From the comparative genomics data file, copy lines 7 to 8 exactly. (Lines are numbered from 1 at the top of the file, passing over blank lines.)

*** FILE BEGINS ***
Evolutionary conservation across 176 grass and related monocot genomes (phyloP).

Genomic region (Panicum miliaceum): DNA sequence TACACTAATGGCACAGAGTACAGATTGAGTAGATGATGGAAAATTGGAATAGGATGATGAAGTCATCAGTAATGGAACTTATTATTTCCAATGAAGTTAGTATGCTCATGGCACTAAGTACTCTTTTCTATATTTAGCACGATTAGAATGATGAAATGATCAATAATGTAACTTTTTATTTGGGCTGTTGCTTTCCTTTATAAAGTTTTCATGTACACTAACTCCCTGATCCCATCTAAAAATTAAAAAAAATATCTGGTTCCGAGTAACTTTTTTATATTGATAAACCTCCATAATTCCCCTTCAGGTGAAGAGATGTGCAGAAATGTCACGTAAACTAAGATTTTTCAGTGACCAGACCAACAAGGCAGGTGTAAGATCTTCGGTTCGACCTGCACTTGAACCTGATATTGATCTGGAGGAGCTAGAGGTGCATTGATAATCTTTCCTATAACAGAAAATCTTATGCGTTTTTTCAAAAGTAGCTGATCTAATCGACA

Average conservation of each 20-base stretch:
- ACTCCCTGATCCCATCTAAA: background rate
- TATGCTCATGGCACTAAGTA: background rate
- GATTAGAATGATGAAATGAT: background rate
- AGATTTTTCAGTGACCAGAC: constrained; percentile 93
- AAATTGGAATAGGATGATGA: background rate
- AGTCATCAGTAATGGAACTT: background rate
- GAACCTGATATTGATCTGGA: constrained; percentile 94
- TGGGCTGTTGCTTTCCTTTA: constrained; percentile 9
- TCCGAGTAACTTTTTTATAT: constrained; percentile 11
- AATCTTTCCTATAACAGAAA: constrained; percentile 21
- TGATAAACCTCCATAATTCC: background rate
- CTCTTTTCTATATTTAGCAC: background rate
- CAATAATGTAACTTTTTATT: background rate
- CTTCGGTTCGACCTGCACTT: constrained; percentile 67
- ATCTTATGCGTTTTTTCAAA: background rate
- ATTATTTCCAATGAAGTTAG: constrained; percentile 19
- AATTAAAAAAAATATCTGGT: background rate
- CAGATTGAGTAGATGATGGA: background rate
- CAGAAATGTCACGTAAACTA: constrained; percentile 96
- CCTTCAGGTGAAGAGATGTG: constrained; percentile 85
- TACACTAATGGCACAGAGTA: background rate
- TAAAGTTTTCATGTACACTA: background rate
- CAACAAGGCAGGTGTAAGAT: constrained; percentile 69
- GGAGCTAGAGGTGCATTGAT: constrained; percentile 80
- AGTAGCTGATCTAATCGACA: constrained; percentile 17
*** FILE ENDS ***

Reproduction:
- AGATTTTTCAGTGACCAGAC: constrained; percentile 93
- AAATTGGAATAGGATGATGA: background rate